Learning to identify the triggers that make me want to drink is an ongoing process, and if I am going to keep up sobriety I need to figure out how to deal with them. I am not referring to the everyday visuals and subliminal messaging of advertising or other media, or how even driving past a liquor store can induce a sweaty upper lip.
The routine journey through my average day can be a minefield of triggers: The rude driver who cut me off. The millennials at the coffee shop who talk way, way too loud, complete with vocal fry and “like” in every other word. The guy at work who calls me the “marketing lady.” My husband’s friend, who I will call John, is a person I once got along with when I drank, but now when sober I see how his opinionated stance is littered with sexist and racist undertones. The hoarding nature of my husband, whose basement studio is cluttered with music gear, miles of electrical cords, and layers of dust he is somehow able to unsee.
If only I could practice what I preach to my daughter when she experiences bouts of anxiety. I tell her, “Rise above it, breathe.” If I could remove my self-centered position from these triggers, and remind myself: This is not about you. The driver doesn’t know me from Adam, and he will do the same thing to 30 other drivers in one day. The millenials’ way of speaking and communicating is probably (keyword: probably) just as annoying as my boomer/cusp GenX cohort sounded to the generation before me; nothing new there. The guy at work is 67 years-old and grew up in a culture where most of the women in the workplace were secretaries. At least he knows what I do! I can’t change John’s mindset or opinions, and he will always be in our lives. Most of all, who am I to say that my husband can’t have his beloved music gear?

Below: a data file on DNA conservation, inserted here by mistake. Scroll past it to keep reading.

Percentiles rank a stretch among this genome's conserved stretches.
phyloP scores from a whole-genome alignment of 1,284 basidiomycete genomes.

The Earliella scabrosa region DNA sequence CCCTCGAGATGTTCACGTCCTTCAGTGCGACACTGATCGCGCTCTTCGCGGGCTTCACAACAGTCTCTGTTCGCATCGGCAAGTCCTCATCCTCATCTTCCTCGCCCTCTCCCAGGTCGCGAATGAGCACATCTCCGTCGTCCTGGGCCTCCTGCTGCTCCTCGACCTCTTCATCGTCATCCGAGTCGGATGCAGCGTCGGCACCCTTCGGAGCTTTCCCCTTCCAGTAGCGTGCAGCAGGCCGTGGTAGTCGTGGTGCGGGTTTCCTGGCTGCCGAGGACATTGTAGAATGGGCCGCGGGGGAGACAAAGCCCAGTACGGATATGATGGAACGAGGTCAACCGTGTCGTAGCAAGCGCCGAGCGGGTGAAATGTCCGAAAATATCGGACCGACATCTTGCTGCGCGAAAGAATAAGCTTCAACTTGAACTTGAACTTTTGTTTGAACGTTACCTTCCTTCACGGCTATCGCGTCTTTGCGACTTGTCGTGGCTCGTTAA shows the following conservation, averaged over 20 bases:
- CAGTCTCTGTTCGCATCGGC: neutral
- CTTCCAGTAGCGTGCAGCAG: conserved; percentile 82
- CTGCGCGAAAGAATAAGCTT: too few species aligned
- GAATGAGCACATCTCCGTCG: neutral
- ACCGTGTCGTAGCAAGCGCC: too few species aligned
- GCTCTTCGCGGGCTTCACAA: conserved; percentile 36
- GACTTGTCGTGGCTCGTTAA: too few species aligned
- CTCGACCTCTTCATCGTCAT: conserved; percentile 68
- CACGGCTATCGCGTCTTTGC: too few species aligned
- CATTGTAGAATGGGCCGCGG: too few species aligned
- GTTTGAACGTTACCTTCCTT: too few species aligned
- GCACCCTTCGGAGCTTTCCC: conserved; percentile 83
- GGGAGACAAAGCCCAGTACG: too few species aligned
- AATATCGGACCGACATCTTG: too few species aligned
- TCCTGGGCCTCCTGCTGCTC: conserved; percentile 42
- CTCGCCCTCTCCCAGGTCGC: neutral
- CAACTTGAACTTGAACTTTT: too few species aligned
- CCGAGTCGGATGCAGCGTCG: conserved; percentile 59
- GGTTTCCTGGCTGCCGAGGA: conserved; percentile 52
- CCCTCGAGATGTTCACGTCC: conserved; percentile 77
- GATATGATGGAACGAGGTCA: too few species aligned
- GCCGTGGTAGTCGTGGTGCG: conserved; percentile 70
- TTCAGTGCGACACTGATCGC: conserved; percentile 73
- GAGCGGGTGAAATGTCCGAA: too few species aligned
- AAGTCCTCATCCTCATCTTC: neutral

Rise above it. Breathe.
Besides understanding that I need to remove the personal from these triggers, I can choose to see what’s underneath them. My reaction to the rude driver is also a sign that I hate my commute to a job that most days doesn’t challenge me or bring out my best. The twentysomethings’ youth and confidence makes me regret how at that age I was relatively introverted and painfully lacking in assertiveness. The “marketing lady” comment isn’t so much about sexism, but about how I don’t really love my job. My awareness of John’s offensiveness raises questions about some of my existing relationships, and whether or not I can keep them now that I am sober, and trying hard to be true to myself. Finally, the dusty, cluttered music gear in the basement symbolizes an aspect of my husband’s life that I can’t really share with him. He pursues his art freely, openly, and has an entire group of friends he shares it with. I am jealous.